Is There Really a New, Unfair Mortgage Tax on Those With High Credit?

Is There Really a New, Unfair Mortgage Tax on Those With High Credit?

  • Maria Sandberg
  • 04/25/23

Is There Really a New, Unfair Mortgage Tax on Those With High Credit?

Seemingly overnight, the internet is awash with news regarding a "new," unfair tax on mortgage borrowers with higher credit scores. Some have gone so far as to suggest that someone could intentionally lower their credit score in order to get a better deal.

Before you stop paying your bills in the hope of cashing in, let's separate fact from fiction.  First and most importantly, you will absolutely NOT get a better deal on a mortgage rate if your credit score is lower, even if your nephew just texted you a screenshot of a news headline saying "620 FICO SCORE GETS A 1.75% FEE DISCOUNT" and "740 FICO SCORE PAYS 1% FEE."  

So why would your nephew make such a claim?

This all has to do with changes to Loan Level Price Adjustments (LLPAs) imposed by Fannie Mae and Freddie Mac (the "agencies"), the two entities that guaranty a vast majority of new mortgages. LLPAs are based on loan features such as your credit score and the loan-to-value ratio among other things.  They've been changed several times over the years and a fairly substantial change was announced in January of this year.

Wait... This news is from JANUARY?!  Why are people talking about it now?

People are confused because they don't understand how "delivery dates" work when it comes to Fannie and Freddie.  Changes that impact fees and guidelines are almost always implemented based on the date the loan in question is "delivered" to Fannie/Freddie.  "Delivery," in this context, typically occurs a matter of weeks AFTER the loan is closed, although it can be more than a month.  

Now consider that a closed loan has often been quoted and locked for more than 3 weeks--call it a month to be safe.  Since these changes go into effect on loans delivered on or after May 1st, 2023, lenders began to implement them weeks ago.  Many lenders implemented them months ago--especially for loans that are locked for longer periods of time.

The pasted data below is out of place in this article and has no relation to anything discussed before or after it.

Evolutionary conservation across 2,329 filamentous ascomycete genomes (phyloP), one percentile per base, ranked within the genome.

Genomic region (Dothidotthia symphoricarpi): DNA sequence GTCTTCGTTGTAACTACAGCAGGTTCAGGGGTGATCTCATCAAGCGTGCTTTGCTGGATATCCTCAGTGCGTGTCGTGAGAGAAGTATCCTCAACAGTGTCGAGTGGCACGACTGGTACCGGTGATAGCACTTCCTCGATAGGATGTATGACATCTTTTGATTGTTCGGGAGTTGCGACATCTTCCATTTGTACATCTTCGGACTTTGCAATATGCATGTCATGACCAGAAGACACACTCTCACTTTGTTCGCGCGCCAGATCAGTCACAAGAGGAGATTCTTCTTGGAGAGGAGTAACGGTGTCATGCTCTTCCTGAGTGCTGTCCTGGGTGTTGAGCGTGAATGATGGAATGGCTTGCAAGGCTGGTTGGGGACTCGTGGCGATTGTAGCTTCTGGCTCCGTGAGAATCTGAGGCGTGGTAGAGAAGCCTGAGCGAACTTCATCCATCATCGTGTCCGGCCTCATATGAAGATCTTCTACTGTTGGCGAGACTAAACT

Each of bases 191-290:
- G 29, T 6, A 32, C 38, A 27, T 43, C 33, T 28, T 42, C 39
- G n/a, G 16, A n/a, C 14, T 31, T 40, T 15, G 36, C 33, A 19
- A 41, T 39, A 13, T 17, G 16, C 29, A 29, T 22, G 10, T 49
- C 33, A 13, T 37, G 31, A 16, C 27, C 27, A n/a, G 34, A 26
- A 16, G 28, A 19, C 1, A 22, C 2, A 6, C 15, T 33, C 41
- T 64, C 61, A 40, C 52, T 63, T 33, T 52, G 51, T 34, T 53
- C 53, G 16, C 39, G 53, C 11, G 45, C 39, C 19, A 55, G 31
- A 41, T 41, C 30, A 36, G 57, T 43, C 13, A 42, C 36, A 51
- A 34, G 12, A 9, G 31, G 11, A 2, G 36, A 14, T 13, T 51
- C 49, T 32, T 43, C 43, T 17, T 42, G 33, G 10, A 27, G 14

So low credit borrowers are already getting a discount while high credit borrowers pay more? 

Not exactly, and this is where the confusion comes in.  Also, from here on out, please note that there is no opinion offered here as to whether this is good/bad/etc.  The only goal is to clear up confusion and offer facts.  

The fact of matter is that LLPAs are indeed changing in a way that improves costs for those with lower credit scores and increases costs for those with higher credit scores (in many cases, anyway).  But people are confusing the CHANGE for the ACTUAL cost.

So a low credit borrower isn't paying less than a high credit borrower?  The gap between what they pay is just smaller than it was?

YES! Again, all value judgements and political commentary aside, the change amounts to a tweak of an existing fee structure in favor of those with lower credit scores and at the expense of those with higher credit scores, but there's no scenario where someone with lower credit will have a lower fee.  In other words, don't go skipping those credit card payments in the hopes of getting a lower rate.

For example, if you have a score of 640, you'll be paying significantly more than if you had a 740.  Using an 80% loan-to-value ratio as an example, your LLPA at 640 is 2.25% versus 0.875% for a 740 score.  That's a difference of 1.375%, or just over $4000 on a $300k mortgage.  This is almost HALF the previous difference, and that's certainly a big change.

Yes, it's a big change, so why is the government doing this to people with higher credit?! Fannie and Freddie technically have a "mission" to promote affordable home ownership.  

Any other misconstrued news I need to know about?

Yes, actually.  While not as viral as the LLPA stuff, there has been a fair amount of press on a new 40yr FHA mortgage.  THERE IS NO NEW 40yr FHA LOAN!  Lenders who collect payments on FHA loans have a new option to offer loan modifications with terms of 40 years to borrowers who are unable to pay their existing FHA loans.   

Edited 4-25-2023


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